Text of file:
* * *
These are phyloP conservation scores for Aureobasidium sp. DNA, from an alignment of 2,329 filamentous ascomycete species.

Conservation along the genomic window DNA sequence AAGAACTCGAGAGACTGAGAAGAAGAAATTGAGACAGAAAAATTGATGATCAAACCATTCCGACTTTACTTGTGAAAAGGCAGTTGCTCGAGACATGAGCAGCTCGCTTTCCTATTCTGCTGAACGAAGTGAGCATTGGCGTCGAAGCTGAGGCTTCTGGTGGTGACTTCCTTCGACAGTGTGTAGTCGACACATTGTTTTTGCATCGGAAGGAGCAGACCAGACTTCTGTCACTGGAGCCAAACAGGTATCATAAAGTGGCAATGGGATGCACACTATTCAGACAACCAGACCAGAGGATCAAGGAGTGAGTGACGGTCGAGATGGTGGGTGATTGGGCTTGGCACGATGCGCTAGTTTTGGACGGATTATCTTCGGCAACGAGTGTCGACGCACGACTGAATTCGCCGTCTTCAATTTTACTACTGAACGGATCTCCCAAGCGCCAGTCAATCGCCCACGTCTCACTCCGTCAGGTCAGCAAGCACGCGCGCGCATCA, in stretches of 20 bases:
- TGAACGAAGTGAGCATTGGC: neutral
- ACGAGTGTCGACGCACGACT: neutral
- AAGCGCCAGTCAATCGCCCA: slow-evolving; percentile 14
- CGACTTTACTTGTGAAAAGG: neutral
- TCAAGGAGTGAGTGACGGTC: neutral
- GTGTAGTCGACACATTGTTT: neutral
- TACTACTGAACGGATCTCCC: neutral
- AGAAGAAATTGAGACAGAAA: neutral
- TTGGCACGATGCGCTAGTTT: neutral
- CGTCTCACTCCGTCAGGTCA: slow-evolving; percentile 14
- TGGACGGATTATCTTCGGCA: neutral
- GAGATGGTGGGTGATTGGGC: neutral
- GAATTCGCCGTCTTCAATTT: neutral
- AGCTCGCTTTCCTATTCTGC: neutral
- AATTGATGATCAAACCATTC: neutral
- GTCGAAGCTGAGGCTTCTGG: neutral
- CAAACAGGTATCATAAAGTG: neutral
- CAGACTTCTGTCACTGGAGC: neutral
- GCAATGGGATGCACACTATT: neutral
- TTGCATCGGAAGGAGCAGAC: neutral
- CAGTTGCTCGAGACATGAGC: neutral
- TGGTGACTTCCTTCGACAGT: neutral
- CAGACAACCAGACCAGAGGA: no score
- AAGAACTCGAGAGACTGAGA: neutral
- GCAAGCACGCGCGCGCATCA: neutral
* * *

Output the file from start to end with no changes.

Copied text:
These are phyloP conservation scores for Aureobasidium sp. DNA, from an alignment of 2,329 filamentous ascomycete species.

Conservation along the genomic window DNA sequence AAGAACTCGAGAGACTGAGAAGAAGAAATTGAGACAGAAAAATTGATGATCAAACCATTCCGACTTTACTTGTGAAAAGGCAGTTGCTCGAGACATGAGCAGCTCGCTTTCCTATTCTGCTGAACGAAGTGAGCATTGGCGTCGAAGCTGAGGCTTCTGGTGGTGACTTCCTTCGACAGTGTGTAGTCGACACATTGTTTTTGCATCGGAAGGAGCAGACCAGACTTCTGTCACTGGAGCCAAACAGGTATCATAAAGTGGCAATGGGATGCACACTATTCAGACAACCAGACCAGAGGATCAAGGAGTGAGTGACGGTCGAGATGGTGGGTGATTGGGCTTGGCACGATGCGCTAGTTTTGGACGGATTATCTTCGGCAACGAGTGTCGACGCACGACTGAATTCGCCGTCTTCAATTTTACTACTGAACGGATCTCCCAAGCGCCAGTCAATCGCCCACGTCTCACTCCGTCAGGTCAGCAAGCACGCGCGCGCATCA, in stretches of 20 bases:
- TGAACGAAGTGAGCATTGGC: neutral
- ACGAGTGTCGACGCACGACT: neutral
- AAGCGCCAGTCAATCGCCCA: slow-evolving; percentile 14
- CGACTTTACTTGTGAAAAGG: neutral
- TCAAGGAGTGAGTGACGGTC: neutral
- GTGTAGTCGACACATTGTTT: neutral
- TACTACTGAACGGATCTCCC: neutral
- AGAAGAAATTGAGACAGAAA: neutral
- TTGGCACGATGCGCTAGTTT: neutral
- CGTCTCACTCCGTCAGGTCA: slow-evolving; percentile 14
- TGGACGGATTATCTTCGGCA: neutral
- GAGATGGTGGGTGATTGGGC: neutral
- GAATTCGCCGTCTTCAATTT: neutral
- AGCTCGCTTTCCTATTCTGC: neutral
- AATTGATGATCAAACCATTC: neutral
- GTCGAAGCTGAGGCTTCTGG: neutral
- CAAACAGGTATCATAAAGTG: neutral
- CAGACTTCTGTCACTGGAGC: neutral
- GCAATGGGATGCACACTATT: neutral
- TTGCATCGGAAGGAGCAGAC: neutral
- CAGTTGCTCGAGACATGAGC: neutral
- TGGTGACTTCCTTCGACAGT: neutral
- CAGACAACCAGACCAGAGGA: no score
- AAGAACTCGAGAGACTGAGA: neutral
- GCAAGCACGCGCGCGCATCA: neutral